Thursday, 4 November 2010

Influential Information Flow

”He who fights with monsters should be careful lest he thereby become a monster. And if thou gaze long into an abyss, the abyss will also gaze into thee.”
Friedrich Nietzsche
When you want to convey thoughts to someone you translate it into speech or body language. The latter might even happen unconsciously and most of the time you do not have to concentrate on getting a message out unless you are learning a new language. Usually some of these signals and sounds you make will be picked up by another person through his/her different senses. Spoken language will be received by hearing, while body language might be picked up through sight or touch. These signals will be interpreted by the other person and translated into thought again.

Communication is seldom (if ever) perfect, as we can se from all the misunderstandings around us. Languages are too inexact to describe what we mean sometimes. We also make mistakes and try to interpret things from our own view. Another thing that is very important when we convey information is context. The speaker might know something that the listener does not know, which makes the recipient of the message interpret something differently than he was meant to. Speaking different languages is an extreme example of this, where you can only rely on trying to get your message across through body language or some common words.

Another thing that affects communication is when the listener filters the information. An emotion, like anger, could act like a filter and make us less willing to receive whatever is being said. Being tired or not being interested in the topic will also act as filters. Filters might not stop all communication, but a lot more information gets lost on the way or even misinterpreted because of different mental states.

All communication works this way, sending thoughts between people. Sometimes (e.g. when watching television) the thoughts go only in one direction, but most of the time thoughts flow back and forth between people all the time.

Not only communication gets interpreted by the brain. In fact everything that our senses pick up is input. Because everything we feel gets translated into thoughts, our thought patterns get affected by what happens around us. From this we can also draw the conclusion that if there are people around us we will also be affected by them. Because their actions are a result of their thoughts, this would mean that we are influenced by other people's thoughts indirectly. This is not as frightening as it seems most of the time, as you would also influence them back at the same time (except in the case of one-way communication). The filters also come into play—we are more susceptible to influence from people we like for example.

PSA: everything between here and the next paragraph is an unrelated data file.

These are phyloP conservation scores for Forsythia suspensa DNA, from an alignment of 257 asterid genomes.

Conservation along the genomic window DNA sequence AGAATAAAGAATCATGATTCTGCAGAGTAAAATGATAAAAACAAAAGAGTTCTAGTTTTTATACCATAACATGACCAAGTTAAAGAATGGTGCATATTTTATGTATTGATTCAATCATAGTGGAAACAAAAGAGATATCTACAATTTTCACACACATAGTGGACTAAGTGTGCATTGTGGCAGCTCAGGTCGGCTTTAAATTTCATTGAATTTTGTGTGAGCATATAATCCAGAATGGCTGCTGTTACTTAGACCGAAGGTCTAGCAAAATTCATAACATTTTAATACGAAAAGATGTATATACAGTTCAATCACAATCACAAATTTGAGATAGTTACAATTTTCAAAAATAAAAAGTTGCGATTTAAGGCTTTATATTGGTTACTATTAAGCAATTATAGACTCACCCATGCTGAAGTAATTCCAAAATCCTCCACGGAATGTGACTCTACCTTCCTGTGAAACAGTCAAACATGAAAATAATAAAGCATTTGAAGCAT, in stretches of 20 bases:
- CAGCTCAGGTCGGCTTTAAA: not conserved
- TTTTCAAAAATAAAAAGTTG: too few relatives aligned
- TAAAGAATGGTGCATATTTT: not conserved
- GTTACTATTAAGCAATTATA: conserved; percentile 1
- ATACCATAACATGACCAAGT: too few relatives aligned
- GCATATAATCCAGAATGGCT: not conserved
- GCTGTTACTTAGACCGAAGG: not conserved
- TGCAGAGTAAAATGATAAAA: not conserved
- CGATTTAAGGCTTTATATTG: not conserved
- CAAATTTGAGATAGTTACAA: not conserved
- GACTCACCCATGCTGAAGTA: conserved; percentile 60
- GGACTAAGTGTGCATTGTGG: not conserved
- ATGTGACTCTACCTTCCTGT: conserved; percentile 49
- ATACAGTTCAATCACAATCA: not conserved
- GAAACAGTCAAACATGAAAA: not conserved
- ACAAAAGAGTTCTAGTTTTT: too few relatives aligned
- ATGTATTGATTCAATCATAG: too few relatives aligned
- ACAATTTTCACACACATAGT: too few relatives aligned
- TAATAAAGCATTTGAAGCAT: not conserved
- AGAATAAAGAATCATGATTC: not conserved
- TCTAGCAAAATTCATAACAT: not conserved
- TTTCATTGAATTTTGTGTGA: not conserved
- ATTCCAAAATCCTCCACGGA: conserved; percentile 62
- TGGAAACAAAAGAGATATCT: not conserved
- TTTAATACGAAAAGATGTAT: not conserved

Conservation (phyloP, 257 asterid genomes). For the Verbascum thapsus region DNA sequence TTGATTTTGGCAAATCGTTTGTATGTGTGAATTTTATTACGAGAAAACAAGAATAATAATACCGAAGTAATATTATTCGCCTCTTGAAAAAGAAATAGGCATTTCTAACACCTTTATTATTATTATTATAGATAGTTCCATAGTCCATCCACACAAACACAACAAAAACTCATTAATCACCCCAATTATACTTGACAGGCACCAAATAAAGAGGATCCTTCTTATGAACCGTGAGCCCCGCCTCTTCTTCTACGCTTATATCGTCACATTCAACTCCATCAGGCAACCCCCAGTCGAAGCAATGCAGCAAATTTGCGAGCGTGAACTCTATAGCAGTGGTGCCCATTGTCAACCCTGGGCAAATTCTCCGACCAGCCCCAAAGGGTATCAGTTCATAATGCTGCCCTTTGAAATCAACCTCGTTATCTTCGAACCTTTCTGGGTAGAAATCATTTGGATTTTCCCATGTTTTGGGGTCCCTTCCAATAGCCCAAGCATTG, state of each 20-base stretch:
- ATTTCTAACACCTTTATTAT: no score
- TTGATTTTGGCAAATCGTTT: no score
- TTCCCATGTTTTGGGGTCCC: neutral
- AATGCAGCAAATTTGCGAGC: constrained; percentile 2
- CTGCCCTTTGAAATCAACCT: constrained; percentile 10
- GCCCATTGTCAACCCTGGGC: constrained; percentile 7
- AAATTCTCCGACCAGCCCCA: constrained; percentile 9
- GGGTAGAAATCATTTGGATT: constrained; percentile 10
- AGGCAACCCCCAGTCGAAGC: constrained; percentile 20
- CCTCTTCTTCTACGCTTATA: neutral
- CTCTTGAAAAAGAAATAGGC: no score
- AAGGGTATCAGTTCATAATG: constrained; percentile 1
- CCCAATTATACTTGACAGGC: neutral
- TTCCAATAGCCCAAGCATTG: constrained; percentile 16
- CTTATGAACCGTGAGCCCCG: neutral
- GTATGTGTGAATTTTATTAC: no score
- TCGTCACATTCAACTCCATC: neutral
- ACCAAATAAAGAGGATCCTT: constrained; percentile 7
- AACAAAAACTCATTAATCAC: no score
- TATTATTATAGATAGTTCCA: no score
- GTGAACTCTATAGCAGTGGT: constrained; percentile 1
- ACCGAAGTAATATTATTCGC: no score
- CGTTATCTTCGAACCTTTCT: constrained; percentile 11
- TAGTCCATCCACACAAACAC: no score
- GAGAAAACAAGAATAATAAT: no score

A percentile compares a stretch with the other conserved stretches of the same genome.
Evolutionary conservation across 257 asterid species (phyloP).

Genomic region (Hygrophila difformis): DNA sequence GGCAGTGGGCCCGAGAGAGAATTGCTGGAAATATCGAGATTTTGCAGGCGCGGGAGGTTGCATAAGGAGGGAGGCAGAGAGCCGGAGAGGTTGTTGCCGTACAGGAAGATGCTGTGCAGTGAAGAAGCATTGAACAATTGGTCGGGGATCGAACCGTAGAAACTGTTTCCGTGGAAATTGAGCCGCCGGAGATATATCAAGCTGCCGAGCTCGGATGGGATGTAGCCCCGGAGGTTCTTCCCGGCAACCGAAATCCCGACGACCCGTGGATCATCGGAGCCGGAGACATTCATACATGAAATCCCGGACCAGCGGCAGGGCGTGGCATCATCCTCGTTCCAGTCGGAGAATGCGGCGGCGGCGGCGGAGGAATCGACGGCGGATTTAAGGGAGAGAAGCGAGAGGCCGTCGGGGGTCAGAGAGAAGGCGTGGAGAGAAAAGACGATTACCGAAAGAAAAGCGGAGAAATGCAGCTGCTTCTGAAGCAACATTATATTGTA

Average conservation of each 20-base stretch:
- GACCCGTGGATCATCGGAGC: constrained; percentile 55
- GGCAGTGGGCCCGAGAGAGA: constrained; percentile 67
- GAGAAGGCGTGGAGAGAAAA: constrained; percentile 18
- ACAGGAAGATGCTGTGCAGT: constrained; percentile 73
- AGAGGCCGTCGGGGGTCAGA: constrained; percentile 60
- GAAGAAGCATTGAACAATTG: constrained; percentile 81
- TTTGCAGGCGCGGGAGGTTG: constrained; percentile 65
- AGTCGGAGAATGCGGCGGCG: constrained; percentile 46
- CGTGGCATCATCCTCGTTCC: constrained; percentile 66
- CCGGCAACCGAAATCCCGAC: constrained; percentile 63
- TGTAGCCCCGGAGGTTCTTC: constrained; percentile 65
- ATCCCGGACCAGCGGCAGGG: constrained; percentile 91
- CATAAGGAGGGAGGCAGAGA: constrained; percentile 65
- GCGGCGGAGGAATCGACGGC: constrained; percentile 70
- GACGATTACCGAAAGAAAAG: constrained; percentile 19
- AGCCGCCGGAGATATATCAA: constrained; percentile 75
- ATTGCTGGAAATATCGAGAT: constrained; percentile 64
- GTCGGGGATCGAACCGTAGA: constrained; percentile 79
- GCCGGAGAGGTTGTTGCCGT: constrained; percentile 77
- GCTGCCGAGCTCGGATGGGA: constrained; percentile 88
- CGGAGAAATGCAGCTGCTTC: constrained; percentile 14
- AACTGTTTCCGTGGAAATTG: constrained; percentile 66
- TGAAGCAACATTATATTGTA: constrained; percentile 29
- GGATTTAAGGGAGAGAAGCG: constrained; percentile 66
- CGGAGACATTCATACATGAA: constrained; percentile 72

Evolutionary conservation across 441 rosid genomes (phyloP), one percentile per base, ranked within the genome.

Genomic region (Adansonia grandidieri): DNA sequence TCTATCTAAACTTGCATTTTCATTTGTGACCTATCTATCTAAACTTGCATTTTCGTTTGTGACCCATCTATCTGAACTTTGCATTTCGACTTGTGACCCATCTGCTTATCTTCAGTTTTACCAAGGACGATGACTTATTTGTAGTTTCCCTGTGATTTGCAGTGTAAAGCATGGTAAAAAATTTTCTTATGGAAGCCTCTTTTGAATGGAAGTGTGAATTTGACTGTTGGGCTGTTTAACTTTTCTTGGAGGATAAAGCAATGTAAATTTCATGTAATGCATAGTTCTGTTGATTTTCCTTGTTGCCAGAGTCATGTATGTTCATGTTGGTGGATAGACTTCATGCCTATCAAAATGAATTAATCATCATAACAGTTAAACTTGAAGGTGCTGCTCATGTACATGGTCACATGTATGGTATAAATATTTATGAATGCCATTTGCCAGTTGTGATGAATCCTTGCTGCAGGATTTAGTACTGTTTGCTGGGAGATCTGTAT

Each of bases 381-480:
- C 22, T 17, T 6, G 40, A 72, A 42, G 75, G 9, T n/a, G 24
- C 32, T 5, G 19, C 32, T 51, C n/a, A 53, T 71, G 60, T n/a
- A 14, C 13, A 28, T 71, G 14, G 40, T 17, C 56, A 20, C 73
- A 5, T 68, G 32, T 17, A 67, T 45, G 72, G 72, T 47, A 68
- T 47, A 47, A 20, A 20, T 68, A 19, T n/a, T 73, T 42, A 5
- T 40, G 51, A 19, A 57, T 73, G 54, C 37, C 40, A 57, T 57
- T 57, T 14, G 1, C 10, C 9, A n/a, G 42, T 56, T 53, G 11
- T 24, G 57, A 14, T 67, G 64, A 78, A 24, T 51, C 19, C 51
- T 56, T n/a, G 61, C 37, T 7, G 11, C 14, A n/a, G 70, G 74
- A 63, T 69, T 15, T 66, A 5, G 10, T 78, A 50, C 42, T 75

What would happen if these filters were removed? Would thoughts then flow freely between everyone? One could theorize that in that case two different personalities would slowly change towards each-other and converge on a single point. It would be more complex in a huge population and you would get background noise in the form of environmental input, but our filters could actually be what creates our individuality.

Friday, 2 July 2010

Probabilities of Averages

Consider something that has a very low probability of happening, like rolling the sum of 100 when rolling one-hundred six-sided dice. Since there is only one combination with this sum (i.e. all 100 dice show one pip), the probability of it happening is one in 6100. If the sum we are interested in is instead 101, then one die must end up with two pips showing. This could be any of the dice, so even though the probability of this happening is actually still very small, it is still a hundred times greater than rolling the sum of 100.

Now, when rolling only one die the average roll (over an infinite number of rolls) is 3,5. Of course when rolling only one die the probability is also equal for all results. If we increase the number of dice with one, the average sum will be 7 (3,5*2). If we name the dice d1 and d2 we can describe a roll as [d1, d2]. Rolling the sum of 7 can then be achieved by rolling any of the following combinations: [1, 6], [2, 5], [3, 4], [4, 3], [5, 2], [6, 1]. Each combination has the same probability of 1/36, but when only considering the sum of 7 the probability is as much as 1/6. A higher or lower sum than average will decrease the number of available combinations and thus the probability for the sum, though the probability for each combination will still be the same. At the extreme ends are the sums of 2 ([1, 1]) and 12 ([6, 6]), with one combination each.

With one hundred dice the average roll would be 350 (3,5*100), and just as we saw earlier the probabilities are not spread out evenly over the different sums. This means that a sum of 350 has a bigger probability of happening than other sums. If we would use the notation from above we could describe a roll as [d1, d2,..., dn]. We would then see that just as in the case of two dice, the number of combinations for a sum decreases as we stray away from the average sum, so that it is very likely that we end up with a sum in the vicinity of 350.